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CAM Meets Ashleigh Thurston

Ashleigh Thurston BSc (Hons) VN RVN

Ashleigh graduated from Myerscough University Centre with a FdSc in Veterinary Nursing with Distinction in 2016. She has since completed her BSc Top-up in Veterinary Nursing and graduated from Myerscough University Centre with First Class Honours in 2019. She has experience working in a university referral hospital, general practice and clinical pathology laboratory. After qualifying as a RVN she worked at a busy first opinion practice and has spent the last 3 years working for the University of Liverpool Small Animal Practice and is involved in the training of final year undergraduate veterinary students. She recently presented her own research at BVNA Congress Research Bites 2019 titled ‘An investigation into RVN perceptions associated with the use of pain scoring systems in canines undergoing ovariohysterectomy in first opinion practice in the UK’ with the abstract published in the Veterinary Nursing Journal. Ashleigh’s main areas of interest are anaesthesia, acute and chronic pain management, evidence-based veterinary medicine and weight management and theatre nursing.


Ashleigh kindly agreed to answer the following questions:

What are your feelings on how we currently manage this common debilitating condition in dogs?

I feel that osteoarthritis (OA) in canines in general practice is often managed with a heavy reliance of pain relief, however it was suggested by Carmichael (2006) that the ABCDE (analgesia, bodyweight, control, disease modification, exercise) strategy may be beneficial in the management of degenerative joint disease (DJD) as it provides a multi-modal and holistic approach to treatment. This is something that is particularly important in the management of OA due to the complex nature of the condition and the chronic pain it results in, and owner compliance is vital for successful management of these cases.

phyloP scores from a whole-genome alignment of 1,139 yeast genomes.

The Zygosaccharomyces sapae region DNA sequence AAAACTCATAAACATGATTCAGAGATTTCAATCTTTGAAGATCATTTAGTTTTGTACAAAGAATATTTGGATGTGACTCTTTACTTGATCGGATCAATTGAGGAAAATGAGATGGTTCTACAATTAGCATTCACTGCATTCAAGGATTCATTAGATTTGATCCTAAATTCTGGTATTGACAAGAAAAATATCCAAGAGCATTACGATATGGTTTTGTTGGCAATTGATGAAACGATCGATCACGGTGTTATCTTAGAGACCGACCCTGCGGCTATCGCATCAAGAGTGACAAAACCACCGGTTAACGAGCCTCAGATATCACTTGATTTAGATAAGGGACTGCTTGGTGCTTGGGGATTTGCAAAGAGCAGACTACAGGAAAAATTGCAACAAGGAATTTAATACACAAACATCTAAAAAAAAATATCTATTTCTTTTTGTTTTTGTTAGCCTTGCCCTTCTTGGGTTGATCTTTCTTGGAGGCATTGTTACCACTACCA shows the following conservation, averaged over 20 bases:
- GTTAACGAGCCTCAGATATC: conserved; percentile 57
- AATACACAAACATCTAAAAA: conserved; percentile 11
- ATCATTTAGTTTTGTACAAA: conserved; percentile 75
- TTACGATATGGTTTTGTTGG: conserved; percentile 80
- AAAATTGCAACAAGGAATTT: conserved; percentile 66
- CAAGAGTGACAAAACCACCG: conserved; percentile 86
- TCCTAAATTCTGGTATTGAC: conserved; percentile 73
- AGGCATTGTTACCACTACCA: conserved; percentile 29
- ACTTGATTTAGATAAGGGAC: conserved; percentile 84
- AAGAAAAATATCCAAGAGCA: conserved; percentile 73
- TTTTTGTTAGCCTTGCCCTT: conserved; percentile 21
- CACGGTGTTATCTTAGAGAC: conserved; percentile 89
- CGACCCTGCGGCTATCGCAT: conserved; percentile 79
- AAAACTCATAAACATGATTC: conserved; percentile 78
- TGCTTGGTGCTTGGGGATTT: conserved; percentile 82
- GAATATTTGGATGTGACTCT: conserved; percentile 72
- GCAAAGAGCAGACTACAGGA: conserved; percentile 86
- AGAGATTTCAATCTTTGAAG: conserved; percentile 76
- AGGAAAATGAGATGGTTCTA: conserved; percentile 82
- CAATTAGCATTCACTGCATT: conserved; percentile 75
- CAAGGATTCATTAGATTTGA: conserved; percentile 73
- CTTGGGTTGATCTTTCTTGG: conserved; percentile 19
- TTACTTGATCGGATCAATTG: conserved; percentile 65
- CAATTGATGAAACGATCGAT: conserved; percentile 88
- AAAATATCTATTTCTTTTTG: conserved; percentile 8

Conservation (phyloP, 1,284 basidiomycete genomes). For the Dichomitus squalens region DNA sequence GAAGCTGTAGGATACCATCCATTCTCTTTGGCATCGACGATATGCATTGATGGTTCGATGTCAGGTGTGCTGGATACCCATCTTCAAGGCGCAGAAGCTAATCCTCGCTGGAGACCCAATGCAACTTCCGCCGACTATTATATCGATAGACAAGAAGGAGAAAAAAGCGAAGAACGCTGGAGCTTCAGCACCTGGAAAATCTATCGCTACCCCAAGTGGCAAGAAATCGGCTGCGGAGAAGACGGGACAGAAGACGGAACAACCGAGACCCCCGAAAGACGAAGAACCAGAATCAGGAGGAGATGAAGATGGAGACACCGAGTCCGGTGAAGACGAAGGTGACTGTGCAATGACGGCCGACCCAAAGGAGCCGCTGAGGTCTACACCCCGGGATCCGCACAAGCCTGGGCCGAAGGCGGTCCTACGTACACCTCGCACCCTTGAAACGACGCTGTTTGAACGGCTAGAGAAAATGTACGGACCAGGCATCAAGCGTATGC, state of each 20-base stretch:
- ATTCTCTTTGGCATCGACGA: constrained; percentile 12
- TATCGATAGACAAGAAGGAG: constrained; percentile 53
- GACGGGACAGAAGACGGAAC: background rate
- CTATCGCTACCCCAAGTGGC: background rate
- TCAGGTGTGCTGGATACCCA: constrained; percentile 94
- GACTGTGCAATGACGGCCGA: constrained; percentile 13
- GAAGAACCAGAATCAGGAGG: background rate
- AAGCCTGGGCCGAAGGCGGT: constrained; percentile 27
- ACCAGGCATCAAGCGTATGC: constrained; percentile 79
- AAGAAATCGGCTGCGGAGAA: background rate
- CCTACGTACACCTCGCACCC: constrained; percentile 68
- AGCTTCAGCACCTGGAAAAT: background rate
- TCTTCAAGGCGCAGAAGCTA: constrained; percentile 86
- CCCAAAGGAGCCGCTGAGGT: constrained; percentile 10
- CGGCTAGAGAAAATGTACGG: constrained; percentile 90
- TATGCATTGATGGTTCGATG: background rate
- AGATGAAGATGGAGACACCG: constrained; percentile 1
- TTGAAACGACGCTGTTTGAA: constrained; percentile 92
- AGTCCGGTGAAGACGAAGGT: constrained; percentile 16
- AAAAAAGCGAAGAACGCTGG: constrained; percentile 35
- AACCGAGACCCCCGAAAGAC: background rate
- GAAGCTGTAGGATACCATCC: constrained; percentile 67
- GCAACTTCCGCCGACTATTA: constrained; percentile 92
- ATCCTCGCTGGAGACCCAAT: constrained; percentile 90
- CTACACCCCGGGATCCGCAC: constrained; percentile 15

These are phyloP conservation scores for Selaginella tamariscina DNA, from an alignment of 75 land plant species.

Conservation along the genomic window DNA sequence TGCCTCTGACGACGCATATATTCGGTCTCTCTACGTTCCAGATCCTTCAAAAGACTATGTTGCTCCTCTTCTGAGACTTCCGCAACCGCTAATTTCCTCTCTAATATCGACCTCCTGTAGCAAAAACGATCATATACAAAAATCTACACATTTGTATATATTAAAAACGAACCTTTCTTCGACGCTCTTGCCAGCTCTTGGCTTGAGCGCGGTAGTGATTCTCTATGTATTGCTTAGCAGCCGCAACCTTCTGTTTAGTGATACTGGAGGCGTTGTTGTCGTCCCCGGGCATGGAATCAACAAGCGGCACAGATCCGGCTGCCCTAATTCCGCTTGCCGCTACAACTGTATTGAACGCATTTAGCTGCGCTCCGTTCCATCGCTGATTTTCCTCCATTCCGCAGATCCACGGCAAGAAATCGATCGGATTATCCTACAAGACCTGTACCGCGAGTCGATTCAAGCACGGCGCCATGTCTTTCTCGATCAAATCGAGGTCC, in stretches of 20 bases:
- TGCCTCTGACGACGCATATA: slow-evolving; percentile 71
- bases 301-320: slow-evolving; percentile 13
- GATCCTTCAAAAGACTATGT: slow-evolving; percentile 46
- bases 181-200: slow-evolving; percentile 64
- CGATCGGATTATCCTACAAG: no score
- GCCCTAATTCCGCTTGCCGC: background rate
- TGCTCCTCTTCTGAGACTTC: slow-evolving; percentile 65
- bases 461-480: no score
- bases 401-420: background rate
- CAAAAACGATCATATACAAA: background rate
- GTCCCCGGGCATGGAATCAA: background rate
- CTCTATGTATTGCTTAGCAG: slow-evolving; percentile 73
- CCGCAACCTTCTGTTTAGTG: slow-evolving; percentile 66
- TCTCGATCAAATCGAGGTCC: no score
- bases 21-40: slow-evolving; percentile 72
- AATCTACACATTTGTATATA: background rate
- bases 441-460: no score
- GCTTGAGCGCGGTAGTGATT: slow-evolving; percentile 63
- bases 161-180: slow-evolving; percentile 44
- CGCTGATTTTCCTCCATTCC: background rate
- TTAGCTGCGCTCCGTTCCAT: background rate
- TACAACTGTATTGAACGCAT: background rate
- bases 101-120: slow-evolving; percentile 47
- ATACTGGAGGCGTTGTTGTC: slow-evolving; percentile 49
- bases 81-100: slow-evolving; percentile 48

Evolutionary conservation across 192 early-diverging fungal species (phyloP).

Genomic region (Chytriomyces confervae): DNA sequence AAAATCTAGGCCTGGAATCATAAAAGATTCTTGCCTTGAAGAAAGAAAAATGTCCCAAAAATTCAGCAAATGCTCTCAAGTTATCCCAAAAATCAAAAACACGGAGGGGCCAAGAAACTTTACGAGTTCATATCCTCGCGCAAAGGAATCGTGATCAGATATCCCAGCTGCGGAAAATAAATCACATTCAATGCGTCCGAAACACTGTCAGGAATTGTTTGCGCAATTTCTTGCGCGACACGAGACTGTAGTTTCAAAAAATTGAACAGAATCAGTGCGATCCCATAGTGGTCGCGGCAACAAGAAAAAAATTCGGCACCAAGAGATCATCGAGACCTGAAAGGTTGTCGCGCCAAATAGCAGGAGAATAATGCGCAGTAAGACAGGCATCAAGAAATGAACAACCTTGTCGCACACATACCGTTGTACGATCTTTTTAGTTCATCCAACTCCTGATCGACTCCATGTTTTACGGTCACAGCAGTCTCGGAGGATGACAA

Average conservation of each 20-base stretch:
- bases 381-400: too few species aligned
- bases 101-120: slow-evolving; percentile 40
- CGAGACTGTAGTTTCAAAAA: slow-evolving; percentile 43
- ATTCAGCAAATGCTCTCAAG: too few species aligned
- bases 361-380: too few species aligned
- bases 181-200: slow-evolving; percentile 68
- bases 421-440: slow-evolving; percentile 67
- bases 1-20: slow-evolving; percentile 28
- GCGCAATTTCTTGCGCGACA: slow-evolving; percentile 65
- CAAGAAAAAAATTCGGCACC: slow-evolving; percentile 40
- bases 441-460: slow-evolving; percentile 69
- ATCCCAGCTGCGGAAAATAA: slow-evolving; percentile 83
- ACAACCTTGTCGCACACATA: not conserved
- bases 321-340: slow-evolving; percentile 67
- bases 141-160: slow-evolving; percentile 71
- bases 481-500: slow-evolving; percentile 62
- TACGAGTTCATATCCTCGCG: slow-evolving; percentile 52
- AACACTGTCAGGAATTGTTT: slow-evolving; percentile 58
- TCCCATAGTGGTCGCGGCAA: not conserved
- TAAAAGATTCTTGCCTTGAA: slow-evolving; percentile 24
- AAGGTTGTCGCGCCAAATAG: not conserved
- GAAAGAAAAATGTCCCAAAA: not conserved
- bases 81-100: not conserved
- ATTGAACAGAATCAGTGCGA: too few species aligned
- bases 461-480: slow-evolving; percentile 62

As a RVN, what do you feel is essential for managing canine arthritis effectively ?

RVNs can play such a massive part in the early detection of OA in patients through the use of various nurse clinics and can help engage pet owners before referral to the veterinary surgeon. Once a pain management plan has been devised with the veterinary surgeon, RVNs can assist owners with regular OA clinics in practice to offer further advice and support on weight optimisation, home modifications and nutritional supplements.

Weight management is a great area that RVNs can take ownership of and is essential in the treatment of OA. A recent study by German et al (2012) found that overweight dogs were more likely to suffer from chronic pain, reduced mobility and have a reduced quality of life in comparison to dogs of ideal weight. Therefore, weight optimisation should be started at diagnosis or OA In order to slow down further joint degeneration and aid in the reduction of chronic pain (Pettit and German 2015). A study of 16 overweight dogs with OA carried out by Marshall et al (2010) found that a total weight loss of 6.10% and above showed a significant decrease in lameness, thus further supporting the implementation of weight loss strategies in the management of OA.